Federal Capital Territory High Court in Abuja has issued an order attaching funds held in four banks to the credit of the Oyo State Government and its agencies.
The order was given by Justice A. O. Ebong in response to a motion ex-parte for a garnishee order brought by the former council members and chairs, who were represented by Bashorun Majeed, Bosun Ajuwon, and Idris Okusesi.
The affected banks, according to our correspondent, are First Bank, United Bank for Africa, Wema Bank, and Zenith Bank.
The banks were given a deadline by Judge Ebong to provide justification for why the ruling should not be rendered absolutely binding.
A certified authentic copy of the judge’s decision on the motion, with the file number FCT/HC/BW/M/238/2023, was observed on Sunday in Abuja.
According to court documents, the money would be used to pay off the remaining sum of N3,374,889,425.60 from a judgment debt owed to several former local government chairpersons and councilors who were fired by Oyo state governor Seyi Makinde on May 29 before the end of their terms.
The garnishee action was brought by the chairpersons and councilors’ attorney, Musibau Adetunbi, in response to a ruling they obtained against the governor and six other people from the Supreme Court on May 7, 2021.
According to the decision, “A garnishee order nisi is hereby granted to attach the judgment debtors’ accounts with the garnishee’s Nos. 1 to 4 in the motion ex-parte, for the purpose of settling the outstanding judgment debt in the sum of N3,374,889,425.60 as awarded by the Supreme Court and conceded by the judgment debtors in Exhibit 11 attached to the applicant’s motion.
“The garnishees (1st to 4th) shall file affidavits and attend court on the next adjourned date to show cause why the order nisi should not be made absolute.
“A copy of this order nisi shall be served on the judgment debtors as required by law. This matter is hereby adjourned to 4/4/2023 for continuation.”
According to the information obtained, the judgment creditors have subsequently served copies of the order on the judgment debtors in accordance with the court’s directive.
The Attorney General, the Commissioner for Local Government and Chieftaincy Affairs, the Accountant General, the Speaker of the House of Assembly, and the Oyo State Independent Electoral Commission are all listed as judgment debtors with the Oyo State Governor.
The OYSIEC-conducted election on March 12, 2018, resulted in the election of the ex-chairpersons and council members for a three-year term.
They filed a lawsuit in Oyo State’s High Court to challenge the constitutionality of Sections 11 and 12 of the Oyo State Local Government Law 2001, which gave the governor and the House of Assembly the authority to remove LG executives from their positions, after learning that Mr. Makinde, who took office on May 29, 2019, intended to fire them.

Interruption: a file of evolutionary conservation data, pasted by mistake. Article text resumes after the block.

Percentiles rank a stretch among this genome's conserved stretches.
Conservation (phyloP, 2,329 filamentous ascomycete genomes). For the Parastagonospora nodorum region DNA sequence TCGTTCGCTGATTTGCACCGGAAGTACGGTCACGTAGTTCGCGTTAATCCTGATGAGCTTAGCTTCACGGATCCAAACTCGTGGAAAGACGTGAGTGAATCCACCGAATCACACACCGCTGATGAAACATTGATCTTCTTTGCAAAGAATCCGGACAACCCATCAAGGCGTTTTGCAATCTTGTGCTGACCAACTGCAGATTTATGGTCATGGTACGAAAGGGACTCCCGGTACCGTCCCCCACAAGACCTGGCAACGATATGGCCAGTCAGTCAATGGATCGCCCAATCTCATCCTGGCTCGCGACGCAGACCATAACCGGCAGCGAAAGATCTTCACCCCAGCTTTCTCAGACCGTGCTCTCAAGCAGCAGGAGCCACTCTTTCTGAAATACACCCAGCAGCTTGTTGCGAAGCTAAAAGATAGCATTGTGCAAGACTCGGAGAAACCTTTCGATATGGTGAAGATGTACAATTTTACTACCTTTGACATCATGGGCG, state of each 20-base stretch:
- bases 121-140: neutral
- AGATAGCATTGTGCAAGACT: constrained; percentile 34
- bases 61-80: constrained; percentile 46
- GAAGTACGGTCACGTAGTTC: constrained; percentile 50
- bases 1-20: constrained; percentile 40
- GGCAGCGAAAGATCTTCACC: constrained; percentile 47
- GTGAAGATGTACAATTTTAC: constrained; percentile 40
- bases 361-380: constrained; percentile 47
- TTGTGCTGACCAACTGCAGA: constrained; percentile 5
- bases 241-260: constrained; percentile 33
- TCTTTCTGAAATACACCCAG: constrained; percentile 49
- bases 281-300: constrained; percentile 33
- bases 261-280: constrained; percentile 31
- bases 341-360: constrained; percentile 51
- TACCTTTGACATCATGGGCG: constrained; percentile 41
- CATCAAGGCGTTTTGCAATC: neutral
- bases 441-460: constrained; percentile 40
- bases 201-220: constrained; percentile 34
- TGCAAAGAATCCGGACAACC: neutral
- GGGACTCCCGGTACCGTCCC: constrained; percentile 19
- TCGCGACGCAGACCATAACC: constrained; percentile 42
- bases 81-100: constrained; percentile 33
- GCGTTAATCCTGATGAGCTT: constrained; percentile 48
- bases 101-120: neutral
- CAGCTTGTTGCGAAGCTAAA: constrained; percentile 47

The Oyo State High Court ruled on May 6, 2019, that Articles 11 and 12 of the state’s Local Government Code 2001 were unconstitutional because they breached Section 7(1) of the Constitution.
Despite the judge’s continued validity, Mr. Makinde fired the chairpersons and council members on May 29, 2019, and then challenged the decision.
The impacted authorities appealed the Court of Appeal’s ruling to the Supreme Court on July 15, 2020, after it had been overturned by the High Court.
A five-member Supreme Court panel led by Justice Kudirat Kekere-Ekun rendered its verdict on May 7, 2021, allowing the appeal designated as SC/CV/556/2020 and overturning the Court of Appeal’s ruling.
The ex-chairpersons and councilors who were wrongfully fired by the governor must get their wages and allowances from May 29, 2019, to May 11, 2021, when their term should have ended, according to the court, which fined Mr. Makinde N20 million in costs.
The Supreme Court harshly criticized Mr. Makinde in the lead opinion written by Judge Ejembi Eko, concluding that he had acted arbitrarily and undemocratically.
Justice Eko stated: “I will not conclude this appeal without commenting on the disturbing ugly face of impunity displayed by the Governor of Oyo State (1st respondent herein) on 29th May 2019, tantamounting to executive lawlessness, outrightly and vehemently condemned by this court in the case of the Military Governor of Lagos State v. Ojukwu.”
He noted that, even before appealing the High Court judgment, Mr. Makinde on May 29, 2019 “issued imperial directives dissolving all democratically elected local Government Councils in Oyo State in spite of the subsisting judgment of Oyo State High Court in the suit No. 1/347/2017.
“Series of applications were filed by the judgment creditors, the present appellants, to restrain, particularly the 1st respondent (the Governor), from embarking on the self-help designed to contemptuously frustrate the judgment of the High Court.
“He was not dissuaded. He proceeded in his imperial omnipotence to continue in his untrammeled, albeit invidious contemptuous, disregard of the subsisting judgment of the High Court.
“It is unthinkable that a democratically elected government would embark on these unwholesome undemocratic tendencies. These tendencies no doubt endanger democracy and the rule of law.
“It is almost becoming a universal phenomenon that the democratically elected Governors have constituted themselves into a specie most dangerous to democracy in this country.
Judge Eko stated, “They contemptuously disrespect and interfere with democratically elected Local Government Councils and appoint their lackeys as caretaker committees to manage Local Governments.”